Cruz Shocks Nation, May Reflect Alaska Faith Based Voters


Last night Sen. Ted Cruz of Texas created quite a stir at the Republican National Convention by not endorsing Donald Trump.

It was a shocking moment, but delegates shouldn’t have been shocked by the comments themselves.

At least the Alaska delegates shouldn’t. They have been hearing them, complete with a non-endorsement, from the faith-based wing of their own state party.

Here is what Cruz actually said last night:

“We deserve leaders who stand for principle. Unite us all behind shared values. Cast aside anger for love. That is the standard we should expect, from everybody.”

“And to those listening, please, don’t stay home in November. Stand, and speak, and vote your conscience, vote for candidates up and down the ticket who you trust to defend our freedom and to be faithful to the Constitution.”

Cruz’s comments have three elements:

  1. An appeal to judge leaders and candidates based on moral principle. This stands in contrast to voting for candidates based on party affiliation or political calculation.
  2. An appeal to voters to “vote their conscience.” This stands in contrast to voting based on who the Republican establishment expects their members to support.
  3. A lack of an explicit endorsement for Donald Trump.
Jim Minnery

Jim Minnery

Those comments appear to be completely in line with the writings of Alaska Family Council President Jim Minnery, as we detailed in May.

At that time Minnery told us:

“I’d say most of the people that focus on our issues are concerned about Trump, even though he’s made some statements about the sanctity of life that are encouraging, but I’d say most people are discouraged” and “There are a lot of people in my universe have said they are just going to take a break this time around.”


“My take is that the worst thing we could do is just line up right behind him right away. We have, I believe, some leverage on the national level and for use not to utilize that wouldn’t be wise. He’s the Art of the Deal guy, so let’s make a deal.”

It would appear that deal hasn’t been forthcoming. On June 23rd, Minnery sent an email to his followers:

“Here are three takeaways that should be considered by every Alaskan value voter -“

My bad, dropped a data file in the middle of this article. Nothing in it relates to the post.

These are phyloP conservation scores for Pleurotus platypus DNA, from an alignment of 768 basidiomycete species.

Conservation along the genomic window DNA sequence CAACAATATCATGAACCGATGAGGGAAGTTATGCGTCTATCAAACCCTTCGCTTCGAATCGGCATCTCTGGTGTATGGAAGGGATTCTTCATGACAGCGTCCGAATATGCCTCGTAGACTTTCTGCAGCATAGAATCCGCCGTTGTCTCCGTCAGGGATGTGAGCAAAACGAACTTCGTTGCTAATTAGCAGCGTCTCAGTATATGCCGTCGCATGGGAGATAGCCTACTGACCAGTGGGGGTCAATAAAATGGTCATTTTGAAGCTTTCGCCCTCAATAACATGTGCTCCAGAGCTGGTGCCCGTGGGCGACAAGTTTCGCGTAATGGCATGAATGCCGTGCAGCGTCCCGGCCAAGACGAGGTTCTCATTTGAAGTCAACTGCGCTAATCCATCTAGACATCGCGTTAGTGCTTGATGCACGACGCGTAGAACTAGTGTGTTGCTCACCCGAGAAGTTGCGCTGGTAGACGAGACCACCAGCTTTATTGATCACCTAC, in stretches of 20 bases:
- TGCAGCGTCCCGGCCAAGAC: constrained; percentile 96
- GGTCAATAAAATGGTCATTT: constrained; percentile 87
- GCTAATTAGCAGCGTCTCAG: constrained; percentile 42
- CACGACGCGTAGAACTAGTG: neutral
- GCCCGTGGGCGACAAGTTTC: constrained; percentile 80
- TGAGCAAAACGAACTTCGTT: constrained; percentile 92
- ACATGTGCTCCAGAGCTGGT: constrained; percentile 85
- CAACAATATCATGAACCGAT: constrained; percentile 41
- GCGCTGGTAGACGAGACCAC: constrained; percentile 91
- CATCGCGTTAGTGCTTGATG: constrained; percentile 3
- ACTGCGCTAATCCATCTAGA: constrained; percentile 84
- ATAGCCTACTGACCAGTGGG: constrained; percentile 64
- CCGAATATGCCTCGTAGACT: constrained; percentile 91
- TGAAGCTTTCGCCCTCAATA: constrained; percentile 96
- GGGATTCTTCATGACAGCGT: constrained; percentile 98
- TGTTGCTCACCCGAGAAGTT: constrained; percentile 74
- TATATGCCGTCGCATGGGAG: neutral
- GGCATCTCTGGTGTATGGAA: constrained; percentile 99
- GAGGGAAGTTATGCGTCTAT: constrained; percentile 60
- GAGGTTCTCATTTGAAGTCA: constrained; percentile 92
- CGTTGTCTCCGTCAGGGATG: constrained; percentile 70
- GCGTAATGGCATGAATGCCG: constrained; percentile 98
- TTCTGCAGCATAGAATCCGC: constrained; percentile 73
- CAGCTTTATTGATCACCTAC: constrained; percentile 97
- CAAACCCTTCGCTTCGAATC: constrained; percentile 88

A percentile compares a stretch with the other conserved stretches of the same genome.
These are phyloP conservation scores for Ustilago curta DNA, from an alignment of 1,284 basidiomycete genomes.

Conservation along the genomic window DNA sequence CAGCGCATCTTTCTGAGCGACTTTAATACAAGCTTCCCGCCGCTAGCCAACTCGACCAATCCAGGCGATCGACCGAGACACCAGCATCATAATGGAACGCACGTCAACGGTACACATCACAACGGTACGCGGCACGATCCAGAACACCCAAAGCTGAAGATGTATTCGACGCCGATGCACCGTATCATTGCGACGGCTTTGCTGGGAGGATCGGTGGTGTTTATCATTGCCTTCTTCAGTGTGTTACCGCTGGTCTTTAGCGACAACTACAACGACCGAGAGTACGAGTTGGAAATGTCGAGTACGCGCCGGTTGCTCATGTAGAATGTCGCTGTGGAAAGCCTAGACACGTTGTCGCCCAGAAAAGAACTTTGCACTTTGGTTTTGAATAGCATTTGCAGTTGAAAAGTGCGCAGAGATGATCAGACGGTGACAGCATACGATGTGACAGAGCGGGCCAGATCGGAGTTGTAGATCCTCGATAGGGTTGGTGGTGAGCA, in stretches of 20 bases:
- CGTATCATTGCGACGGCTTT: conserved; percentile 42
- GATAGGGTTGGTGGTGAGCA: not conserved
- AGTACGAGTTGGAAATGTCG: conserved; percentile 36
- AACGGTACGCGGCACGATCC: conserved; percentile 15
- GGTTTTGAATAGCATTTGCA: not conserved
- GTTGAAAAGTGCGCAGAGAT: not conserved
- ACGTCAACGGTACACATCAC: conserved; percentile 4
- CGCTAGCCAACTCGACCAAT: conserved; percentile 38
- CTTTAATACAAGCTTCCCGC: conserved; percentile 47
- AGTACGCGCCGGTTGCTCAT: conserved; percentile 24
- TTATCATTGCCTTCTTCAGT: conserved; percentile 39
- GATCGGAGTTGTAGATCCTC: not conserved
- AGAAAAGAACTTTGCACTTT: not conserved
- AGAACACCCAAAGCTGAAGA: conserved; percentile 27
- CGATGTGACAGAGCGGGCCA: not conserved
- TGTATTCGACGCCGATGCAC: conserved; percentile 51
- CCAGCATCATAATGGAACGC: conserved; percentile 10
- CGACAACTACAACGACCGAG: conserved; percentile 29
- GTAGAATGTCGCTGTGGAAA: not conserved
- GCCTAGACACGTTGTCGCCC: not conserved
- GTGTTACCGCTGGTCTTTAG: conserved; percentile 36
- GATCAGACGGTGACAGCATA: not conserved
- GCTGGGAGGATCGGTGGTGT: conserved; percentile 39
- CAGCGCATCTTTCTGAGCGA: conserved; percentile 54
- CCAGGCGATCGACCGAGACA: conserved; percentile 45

1. “There are dozens of upcoming races at the local and state level that will affect the principles we hold dear — life, family and religious liberty. In the coming weeks and months, Alaska Family Action will be providing resources for social conservatives to get informed and vote their values.”
  2.  “Some data show that in the last election cycle, nearly 38 million people who identify as Christians didn’t show up to vote. That added up to a big difference in the outcome of the election. We will be mobilizing Christians to vote because we know every vote really does matter.”
  3. “It is the right of every American to vote their conscience. We understand there are some within the Christian community who are opposed to Mr. Trump — and some who already have or are ready to embrace him. We respect those views and the friends who hold them. We also value and appreciate dialogue and believe that we have a responsibility, both as Christians and as a policy organization, to listen and dialogue with anyone seeking office. We plan to continue those conversations as part of our commitment to inform, inspire and engage our constituents.”

Again, you will see the same three elements as Cruz’s comments:

  1. An appeal to judge leaders and candidates based on moral principle.
  2. An appeal to voters to “vote their conscience.”
  3. A lack of an explicit endorsement for Donald Trump.

Cruz’ comments may not have been popular in the convention hall in Cleveland last night, as Minnery comments show, they are clearly rooted in pre-existing attitudes and language being expressed among evangelicals, even as far away as Alaska.

This morning, we requested our friend and delegate to the Republican National Convention Eric Cordero ask fellow delegate Rev. Glen Clary of Anchorage Baptist Temple if he thinks evangelicals will support Trump. In the wake of Cruz’ comments, here is what Clary had to say:

For those who decided not to watch the video, Cordero asked Clary, “Do you think he (Trump) will get the full support of evangelical Republicans?” Clary responded::

“It’s going to take some work. He is going to have to gain and build their confidence in him. That will take some work. I trust that with Mike Pence’s help that will come about.”

Saying someone has “work to do” is a nice way of saying “they aren’t there yet.”

Trump will likely win Alaska’s electoral votes regardless, but if he can’t get that work done, and with tight contests in a slew of Lower 48 states, he likely will not be President.



*Jim Minnery did not immediately return a phone message this morning seeking comment on this story.*

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